Ellagic acid and flavonoid antioxidant content of muscadine wine and juice.J Agric Food Chem. 2002 May 22; 50(11):3186-92.JA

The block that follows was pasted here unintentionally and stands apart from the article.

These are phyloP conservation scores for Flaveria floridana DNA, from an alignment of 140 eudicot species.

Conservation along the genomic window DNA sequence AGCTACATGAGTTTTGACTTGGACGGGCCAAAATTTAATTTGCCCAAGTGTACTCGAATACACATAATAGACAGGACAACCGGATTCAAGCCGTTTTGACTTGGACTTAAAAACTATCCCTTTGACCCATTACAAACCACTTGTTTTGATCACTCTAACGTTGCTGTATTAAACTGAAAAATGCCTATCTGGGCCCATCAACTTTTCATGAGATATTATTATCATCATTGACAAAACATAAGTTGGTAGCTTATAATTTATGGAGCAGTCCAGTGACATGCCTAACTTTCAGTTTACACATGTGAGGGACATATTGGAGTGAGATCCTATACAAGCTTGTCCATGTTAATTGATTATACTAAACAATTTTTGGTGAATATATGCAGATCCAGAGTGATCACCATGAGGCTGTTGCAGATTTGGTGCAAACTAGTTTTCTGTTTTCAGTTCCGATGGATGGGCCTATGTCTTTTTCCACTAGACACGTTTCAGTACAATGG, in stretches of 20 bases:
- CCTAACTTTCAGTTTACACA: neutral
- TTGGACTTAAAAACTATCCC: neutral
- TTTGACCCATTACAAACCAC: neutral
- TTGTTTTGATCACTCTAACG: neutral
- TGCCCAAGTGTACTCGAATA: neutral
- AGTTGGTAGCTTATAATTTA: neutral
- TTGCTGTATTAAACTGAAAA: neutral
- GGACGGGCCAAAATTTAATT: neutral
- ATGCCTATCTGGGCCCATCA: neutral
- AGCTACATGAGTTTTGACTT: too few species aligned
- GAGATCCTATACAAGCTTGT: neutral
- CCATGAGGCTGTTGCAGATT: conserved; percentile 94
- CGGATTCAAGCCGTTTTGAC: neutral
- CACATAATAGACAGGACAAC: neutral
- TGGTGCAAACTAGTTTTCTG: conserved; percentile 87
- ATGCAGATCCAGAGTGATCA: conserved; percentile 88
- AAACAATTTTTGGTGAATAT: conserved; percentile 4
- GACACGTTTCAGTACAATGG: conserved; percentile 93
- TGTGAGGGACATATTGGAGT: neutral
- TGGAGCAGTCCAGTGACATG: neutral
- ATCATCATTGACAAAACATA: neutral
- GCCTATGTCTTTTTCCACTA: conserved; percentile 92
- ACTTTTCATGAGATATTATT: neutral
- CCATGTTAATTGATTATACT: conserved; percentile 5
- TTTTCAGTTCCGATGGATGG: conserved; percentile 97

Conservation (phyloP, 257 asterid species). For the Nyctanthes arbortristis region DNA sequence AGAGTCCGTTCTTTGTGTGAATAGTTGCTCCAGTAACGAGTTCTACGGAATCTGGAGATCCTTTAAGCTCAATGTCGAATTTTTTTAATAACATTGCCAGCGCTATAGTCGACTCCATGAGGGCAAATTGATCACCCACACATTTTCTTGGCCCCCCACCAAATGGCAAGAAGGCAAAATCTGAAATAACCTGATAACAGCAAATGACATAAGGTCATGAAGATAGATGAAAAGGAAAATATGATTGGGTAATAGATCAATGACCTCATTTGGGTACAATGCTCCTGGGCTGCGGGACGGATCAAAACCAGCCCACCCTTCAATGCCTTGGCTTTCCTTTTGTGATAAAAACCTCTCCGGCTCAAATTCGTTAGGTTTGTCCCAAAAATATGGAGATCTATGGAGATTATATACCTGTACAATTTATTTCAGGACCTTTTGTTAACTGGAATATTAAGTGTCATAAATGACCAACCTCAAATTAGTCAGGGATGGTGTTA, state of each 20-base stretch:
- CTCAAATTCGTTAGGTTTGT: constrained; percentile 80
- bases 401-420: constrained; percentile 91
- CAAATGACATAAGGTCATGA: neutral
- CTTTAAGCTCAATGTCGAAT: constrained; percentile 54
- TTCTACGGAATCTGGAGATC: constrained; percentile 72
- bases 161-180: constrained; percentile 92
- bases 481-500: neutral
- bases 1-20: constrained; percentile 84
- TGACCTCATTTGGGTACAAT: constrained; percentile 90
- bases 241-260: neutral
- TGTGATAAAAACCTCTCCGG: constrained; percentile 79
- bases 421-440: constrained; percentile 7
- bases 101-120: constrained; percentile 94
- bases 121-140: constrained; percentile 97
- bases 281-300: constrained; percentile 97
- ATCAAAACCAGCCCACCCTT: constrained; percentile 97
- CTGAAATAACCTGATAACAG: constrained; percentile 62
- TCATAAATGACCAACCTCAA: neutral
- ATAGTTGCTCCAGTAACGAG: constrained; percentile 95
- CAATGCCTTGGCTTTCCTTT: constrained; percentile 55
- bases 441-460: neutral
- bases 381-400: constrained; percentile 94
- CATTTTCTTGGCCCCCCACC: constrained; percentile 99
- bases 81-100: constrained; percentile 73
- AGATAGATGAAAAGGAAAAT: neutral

Antioxidant properties of flavonoids and ellagic acid were characterized in eight wines and juices produced by various processing methodologies from red and white muscadine grape cultivars (Vitis rotundifolia). Juices and wines were produced by hot- and cold-pressed techniques, and additional wine was produced following on-hull fermentation for 3, 5, and 7 days. Chromatographic conditions were developed to simultaneously separate anthocyanins, ellagic acid, and flavonols and correlated to a measurement of overall antioxidant capacity (AOX), and their changes were monitored after storage for 60 days at 20 and 37 degrees C. Regression coefficients between concentrations of individual polyphenolics and AOX ranged from 0.55 for ellagic acid to 0.90 for kaempferol. Both red and white wines had higher AOX values after storage than juices made from an identical grape press, despite lower concentrations of individual polyphenolic compounds. Red wines fermented on-hull had higher initial concentrations of antioxidant polyphenolics as compared to a corresponding hot-pressed juice, but changes in AOX during storage were more affected by time than by storage temperature despite lower concentrations of flavonoids and ellagic acid present at 37 degrees C as compared to 20 degrees C. Oxidative or polymerization reactions significantly decreased levels of monomeric anthocyanins during storage with the greatest losses observed for delphinidin and petunidin 3,5-diglucosides. Processing methods for muscadine wine and juice production were important factors influencing concentrations of antioxidant flavonoids and ellagic acid, while the role of fermentation and time had the greatest influence on retention of AOX properties during storage.